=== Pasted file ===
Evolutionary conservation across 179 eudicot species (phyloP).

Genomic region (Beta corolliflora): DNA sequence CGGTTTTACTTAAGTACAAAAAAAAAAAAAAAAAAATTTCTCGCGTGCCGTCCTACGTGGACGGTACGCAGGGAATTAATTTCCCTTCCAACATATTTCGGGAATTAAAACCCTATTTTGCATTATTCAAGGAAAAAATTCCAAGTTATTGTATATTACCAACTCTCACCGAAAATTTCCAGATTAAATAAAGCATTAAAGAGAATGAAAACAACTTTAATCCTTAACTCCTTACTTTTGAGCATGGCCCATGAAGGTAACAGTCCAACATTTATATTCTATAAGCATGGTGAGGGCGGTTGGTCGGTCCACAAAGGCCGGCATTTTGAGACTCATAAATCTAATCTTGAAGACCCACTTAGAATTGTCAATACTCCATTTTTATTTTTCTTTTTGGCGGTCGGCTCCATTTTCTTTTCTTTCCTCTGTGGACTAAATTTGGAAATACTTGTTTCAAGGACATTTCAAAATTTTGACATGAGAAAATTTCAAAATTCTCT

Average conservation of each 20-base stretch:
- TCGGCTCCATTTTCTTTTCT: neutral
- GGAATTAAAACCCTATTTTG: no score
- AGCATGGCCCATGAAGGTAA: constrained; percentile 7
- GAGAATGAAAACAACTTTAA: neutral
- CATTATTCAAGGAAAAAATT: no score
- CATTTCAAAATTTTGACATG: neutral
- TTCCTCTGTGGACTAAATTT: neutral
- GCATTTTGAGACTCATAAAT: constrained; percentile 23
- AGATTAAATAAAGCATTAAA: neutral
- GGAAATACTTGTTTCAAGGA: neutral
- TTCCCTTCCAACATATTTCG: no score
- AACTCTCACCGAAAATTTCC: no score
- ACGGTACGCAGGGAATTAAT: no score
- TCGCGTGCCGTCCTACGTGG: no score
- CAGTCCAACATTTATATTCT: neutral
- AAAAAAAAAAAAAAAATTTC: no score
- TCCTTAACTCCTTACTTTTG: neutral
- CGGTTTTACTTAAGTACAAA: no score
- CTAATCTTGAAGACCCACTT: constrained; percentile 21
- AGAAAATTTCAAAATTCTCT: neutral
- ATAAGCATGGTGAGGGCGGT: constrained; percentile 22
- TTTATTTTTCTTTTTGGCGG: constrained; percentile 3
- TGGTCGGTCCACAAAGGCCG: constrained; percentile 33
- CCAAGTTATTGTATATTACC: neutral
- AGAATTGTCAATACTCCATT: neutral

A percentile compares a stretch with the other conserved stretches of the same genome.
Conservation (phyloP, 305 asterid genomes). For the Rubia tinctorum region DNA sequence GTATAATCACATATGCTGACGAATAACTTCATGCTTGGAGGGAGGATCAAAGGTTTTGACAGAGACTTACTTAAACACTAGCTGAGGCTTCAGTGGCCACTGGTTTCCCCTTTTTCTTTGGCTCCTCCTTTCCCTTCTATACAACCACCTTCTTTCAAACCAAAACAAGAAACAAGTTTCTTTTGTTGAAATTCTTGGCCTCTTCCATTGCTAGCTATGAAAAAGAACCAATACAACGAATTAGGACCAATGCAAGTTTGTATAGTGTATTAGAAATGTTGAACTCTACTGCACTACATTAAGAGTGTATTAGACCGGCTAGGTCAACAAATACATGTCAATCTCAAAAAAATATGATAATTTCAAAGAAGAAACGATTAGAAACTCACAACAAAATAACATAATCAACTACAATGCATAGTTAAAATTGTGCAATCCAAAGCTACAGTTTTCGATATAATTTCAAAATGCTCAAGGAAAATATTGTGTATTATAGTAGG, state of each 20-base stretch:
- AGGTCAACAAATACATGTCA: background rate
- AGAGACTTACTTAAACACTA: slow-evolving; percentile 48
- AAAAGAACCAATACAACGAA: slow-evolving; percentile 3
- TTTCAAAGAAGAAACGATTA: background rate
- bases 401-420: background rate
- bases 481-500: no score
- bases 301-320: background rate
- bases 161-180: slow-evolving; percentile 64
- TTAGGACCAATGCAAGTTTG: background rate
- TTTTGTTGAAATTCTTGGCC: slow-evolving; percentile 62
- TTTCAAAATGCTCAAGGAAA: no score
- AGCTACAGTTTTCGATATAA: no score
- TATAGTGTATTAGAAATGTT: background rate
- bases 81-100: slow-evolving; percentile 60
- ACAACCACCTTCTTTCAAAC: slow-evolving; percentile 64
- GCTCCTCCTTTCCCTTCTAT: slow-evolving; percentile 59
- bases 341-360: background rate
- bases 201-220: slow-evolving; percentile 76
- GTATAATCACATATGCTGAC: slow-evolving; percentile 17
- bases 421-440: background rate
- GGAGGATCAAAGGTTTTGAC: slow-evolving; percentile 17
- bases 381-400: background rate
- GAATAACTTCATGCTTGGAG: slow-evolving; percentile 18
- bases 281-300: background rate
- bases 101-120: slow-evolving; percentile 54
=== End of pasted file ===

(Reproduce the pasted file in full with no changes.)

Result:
Evolutionary conservation across 179 eudicot species (phyloP).

Genomic region (Beta corolliflora): DNA sequence CGGTTTTACTTAAGTACAAAAAAAAAAAAAAAAAAATTTCTCGCGTGCCGTCCTACGTGGACGGTACGCAGGGAATTAATTTCCCTTCCAACATATTTCGGGAATTAAAACCCTATTTTGCATTATTCAAGGAAAAAATTCCAAGTTATTGTATATTACCAACTCTCACCGAAAATTTCCAGATTAAATAAAGCATTAAAGAGAATGAAAACAACTTTAATCCTTAACTCCTTACTTTTGAGCATGGCCCATGAAGGTAACAGTCCAACATTTATATTCTATAAGCATGGTGAGGGCGGTTGGTCGGTCCACAAAGGCCGGCATTTTGAGACTCATAAATCTAATCTTGAAGACCCACTTAGAATTGTCAATACTCCATTTTTATTTTTCTTTTTGGCGGTCGGCTCCATTTTCTTTTCTTTCCTCTGTGGACTAAATTTGGAAATACTTGTTTCAAGGACATTTCAAAATTTTGACATGAGAAAATTTCAAAATTCTCT

Average conservation of each 20-base stretch:
- TCGGCTCCATTTTCTTTTCT: neutral
- GGAATTAAAACCCTATTTTG: no score
- AGCATGGCCCATGAAGGTAA: constrained; percentile 7
- GAGAATGAAAACAACTTTAA: neutral
- CATTATTCAAGGAAAAAATT: no score
- CATTTCAAAATTTTGACATG: neutral
- TTCCTCTGTGGACTAAATTT: neutral
- GCATTTTGAGACTCATAAAT: constrained; percentile 23
- AGATTAAATAAAGCATTAAA: neutral
- GGAAATACTTGTTTCAAGGA: neutral
- TTCCCTTCCAACATATTTCG: no score
- AACTCTCACCGAAAATTTCC: no score
- ACGGTACGCAGGGAATTAAT: no score
- TCGCGTGCCGTCCTACGTGG: no score
- CAGTCCAACATTTATATTCT: neutral
- AAAAAAAAAAAAAAAATTTC: no score
- TCCTTAACTCCTTACTTTTG: neutral
- CGGTTTTACTTAAGTACAAA: no score
- CTAATCTTGAAGACCCACTT: constrained; percentile 21
- AGAAAATTTCAAAATTCTCT: neutral
- ATAAGCATGGTGAGGGCGGT: constrained; percentile 22
- TTTATTTTTCTTTTTGGCGG: constrained; percentile 3
- TGGTCGGTCCACAAAGGCCG: constrained; percentile 33
- CCAAGTTATTGTATATTACC: neutral
- AGAATTGTCAATACTCCATT: neutral

A percentile compares a stretch with the other conserved stretches of the same genome.
Conservation (phyloP, 305 asterid genomes). For the Rubia tinctorum region DNA sequence GTATAATCACATATGCTGACGAATAACTTCATGCTTGGAGGGAGGATCAAAGGTTTTGACAGAGACTTACTTAAACACTAGCTGAGGCTTCAGTGGCCACTGGTTTCCCCTTTTTCTTTGGCTCCTCCTTTCCCTTCTATACAACCACCTTCTTTCAAACCAAAACAAGAAACAAGTTTCTTTTGTTGAAATTCTTGGCCTCTTCCATTGCTAGCTATGAAAAAGAACCAATACAACGAATTAGGACCAATGCAAGTTTGTATAGTGTATTAGAAATGTTGAACTCTACTGCACTACATTAAGAGTGTATTAGACCGGCTAGGTCAACAAATACATGTCAATCTCAAAAAAATATGATAATTTCAAAGAAGAAACGATTAGAAACTCACAACAAAATAACATAATCAACTACAATGCATAGTTAAAATTGTGCAATCCAAAGCTACAGTTTTCGATATAATTTCAAAATGCTCAAGGAAAATATTGTGTATTATAGTAGG, state of each 20-base stretch:
- AGGTCAACAAATACATGTCA: background rate
- AGAGACTTACTTAAACACTA: slow-evolving; percentile 48
- AAAAGAACCAATACAACGAA: slow-evolving; percentile 3
- TTTCAAAGAAGAAACGATTA: background rate
- bases 401-420: background rate
- bases 481-500: no score
- bases 301-320: background rate
- bases 161-180: slow-evolving; percentile 64
- TTAGGACCAATGCAAGTTTG: background rate
- TTTTGTTGAAATTCTTGGCC: slow-evolving; percentile 62
- TTTCAAAATGCTCAAGGAAA: no score
- AGCTACAGTTTTCGATATAA: no score
- TATAGTGTATTAGAAATGTT: background rate
- bases 81-100: slow-evolving; percentile 60
- ACAACCACCTTCTTTCAAAC: slow-evolving; percentile 64
- GCTCCTCCTTTCCCTTCTAT: slow-evolving; percentile 59
- bases 341-360: background rate
- bases 201-220: slow-evolving; percentile 76
- GTATAATCACATATGCTGAC: slow-evolving; percentile 17
- bases 421-440: background rate
- GGAGGATCAAAGGTTTTGAC: slow-evolving; percentile 17
- bases 381-400: background rate
- GAATAACTTCATGCTTGGAG: slow-evolving; percentile 18
- bases 281-300: background rate
- bases 101-120: slow-evolving; percentile 54